February 7, 2019

As employers are aware, the Obama administration made changes to the salary-based exemption regulation requiring employers to pay more than double the amount of salary to employees in order to take advantage of the exemption from paying overtime. The changes to the regulation required employers to pay salary-based exempt employees $913 per week on a salary basis instead of paying $455 per week on a salary basis. To be classified as a salary-exempt employee (one that is not required to be paid overtime), the employee has to meet the duties test and be paid on a salary basis. The regulations did not change the duties test - the first part of the salary based exemption. This change was to go into effect on December I, 2016. As a result, employers are in the process of or have already made significant changes to employee compensation.

However, late in the afternoon on Tuesday, November 22, 2016, a federal judge in Texas issued an order delaying the implementation of the changes to the salary-based exemption to the overtime rules under the Fair Labor Standards Act (FLSA). In order to overrule the judge's decision, the Department of Labor would have to continue to fight the case in Texas until a final injunction is issued, at which point it could file an appeal. However, this all takes time and it may be that the Trump administration will elect not to fight and will not pursue the Obama regulations. What does this mean to you? If you have not made changes or informed employees of your intended changes, you do not need to do anything for now. Keep checking Rees Broome, PC's website and email blasts. For employers that have made changes already, such as changing employee classifications or raising rates, you have a decision to make. Should you take back a large salary increase and risk the negative effects on employee morale? For employers that made changes because it determined during the process of implementing the changes that employees were being improperly paid on a salary-basis, should not be changed. Keep in mind that the only change to the regulations was an increase in the amount of salary that had to be paid.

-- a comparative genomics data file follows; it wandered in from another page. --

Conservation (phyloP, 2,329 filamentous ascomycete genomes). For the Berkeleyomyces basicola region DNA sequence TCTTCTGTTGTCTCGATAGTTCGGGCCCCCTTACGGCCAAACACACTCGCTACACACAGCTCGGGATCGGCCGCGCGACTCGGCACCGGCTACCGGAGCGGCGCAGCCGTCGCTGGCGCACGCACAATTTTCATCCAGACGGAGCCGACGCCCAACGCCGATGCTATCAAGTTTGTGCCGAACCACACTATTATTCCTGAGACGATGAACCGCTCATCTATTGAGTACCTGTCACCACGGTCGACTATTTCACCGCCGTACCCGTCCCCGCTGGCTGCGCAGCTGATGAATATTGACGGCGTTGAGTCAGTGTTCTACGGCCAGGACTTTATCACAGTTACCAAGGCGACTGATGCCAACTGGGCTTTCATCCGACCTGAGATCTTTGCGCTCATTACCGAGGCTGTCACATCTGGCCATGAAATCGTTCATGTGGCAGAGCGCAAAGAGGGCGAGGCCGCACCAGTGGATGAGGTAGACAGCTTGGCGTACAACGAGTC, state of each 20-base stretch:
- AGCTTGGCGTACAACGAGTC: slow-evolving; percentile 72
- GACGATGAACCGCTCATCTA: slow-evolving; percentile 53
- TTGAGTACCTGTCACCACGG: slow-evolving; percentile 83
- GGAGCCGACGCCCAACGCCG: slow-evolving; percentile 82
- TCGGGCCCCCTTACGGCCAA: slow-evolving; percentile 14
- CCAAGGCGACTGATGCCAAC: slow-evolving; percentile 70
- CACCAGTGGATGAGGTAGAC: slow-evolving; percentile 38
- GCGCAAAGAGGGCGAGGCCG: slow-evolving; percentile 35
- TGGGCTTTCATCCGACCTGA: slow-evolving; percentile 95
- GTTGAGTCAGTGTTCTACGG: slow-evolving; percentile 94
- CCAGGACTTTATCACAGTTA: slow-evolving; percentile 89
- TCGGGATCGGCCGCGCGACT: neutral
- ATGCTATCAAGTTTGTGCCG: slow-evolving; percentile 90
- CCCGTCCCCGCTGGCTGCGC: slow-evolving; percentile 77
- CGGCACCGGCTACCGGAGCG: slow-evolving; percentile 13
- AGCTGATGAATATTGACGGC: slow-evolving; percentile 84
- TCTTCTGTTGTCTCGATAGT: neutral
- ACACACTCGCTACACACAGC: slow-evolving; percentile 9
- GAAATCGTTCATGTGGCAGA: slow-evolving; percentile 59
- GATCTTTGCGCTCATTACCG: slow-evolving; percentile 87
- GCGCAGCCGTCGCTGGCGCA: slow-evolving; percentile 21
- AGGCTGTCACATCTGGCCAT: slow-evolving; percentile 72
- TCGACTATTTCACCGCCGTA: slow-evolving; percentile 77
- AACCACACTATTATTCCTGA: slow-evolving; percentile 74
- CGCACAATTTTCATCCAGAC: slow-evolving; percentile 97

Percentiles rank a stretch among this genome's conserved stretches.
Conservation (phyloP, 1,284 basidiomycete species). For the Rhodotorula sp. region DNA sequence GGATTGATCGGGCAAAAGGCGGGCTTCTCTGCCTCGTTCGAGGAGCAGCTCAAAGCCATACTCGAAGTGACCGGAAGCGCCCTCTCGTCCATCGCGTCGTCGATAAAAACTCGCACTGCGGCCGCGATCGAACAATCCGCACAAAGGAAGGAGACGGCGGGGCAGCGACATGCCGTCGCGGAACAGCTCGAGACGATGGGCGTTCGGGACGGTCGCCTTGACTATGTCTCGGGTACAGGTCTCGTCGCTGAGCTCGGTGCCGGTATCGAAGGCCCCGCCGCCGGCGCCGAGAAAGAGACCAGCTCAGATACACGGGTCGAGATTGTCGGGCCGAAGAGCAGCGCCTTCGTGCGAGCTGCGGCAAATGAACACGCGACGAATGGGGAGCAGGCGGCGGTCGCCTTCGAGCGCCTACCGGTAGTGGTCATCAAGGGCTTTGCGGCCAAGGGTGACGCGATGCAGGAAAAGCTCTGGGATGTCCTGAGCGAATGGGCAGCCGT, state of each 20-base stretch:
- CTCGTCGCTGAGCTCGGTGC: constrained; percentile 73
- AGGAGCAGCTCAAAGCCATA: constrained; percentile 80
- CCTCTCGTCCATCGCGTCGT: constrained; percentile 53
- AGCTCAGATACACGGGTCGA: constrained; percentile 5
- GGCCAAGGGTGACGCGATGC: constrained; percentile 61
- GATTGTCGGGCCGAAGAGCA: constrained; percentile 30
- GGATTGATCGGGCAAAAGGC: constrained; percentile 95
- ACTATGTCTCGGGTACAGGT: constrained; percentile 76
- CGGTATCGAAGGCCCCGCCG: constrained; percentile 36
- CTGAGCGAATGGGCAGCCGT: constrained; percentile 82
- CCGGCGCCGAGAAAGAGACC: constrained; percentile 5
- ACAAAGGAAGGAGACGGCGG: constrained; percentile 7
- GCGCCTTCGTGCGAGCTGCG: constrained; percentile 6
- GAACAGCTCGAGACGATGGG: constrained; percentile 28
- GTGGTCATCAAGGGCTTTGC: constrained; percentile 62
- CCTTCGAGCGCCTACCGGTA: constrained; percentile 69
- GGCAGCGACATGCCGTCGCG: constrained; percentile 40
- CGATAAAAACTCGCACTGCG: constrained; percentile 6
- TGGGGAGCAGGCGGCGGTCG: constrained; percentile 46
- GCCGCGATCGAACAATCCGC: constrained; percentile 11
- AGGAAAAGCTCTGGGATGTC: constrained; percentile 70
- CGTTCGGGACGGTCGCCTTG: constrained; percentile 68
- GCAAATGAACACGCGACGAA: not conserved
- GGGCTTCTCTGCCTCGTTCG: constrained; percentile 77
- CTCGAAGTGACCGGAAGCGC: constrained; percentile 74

Susan Richards Salen is the Chair of Rees Broome, PC Employment Law Practice Group. Please contact Ms. Salen at ssalen@reesbroome.com should you have additional questions regarding this Employment Law Alert.

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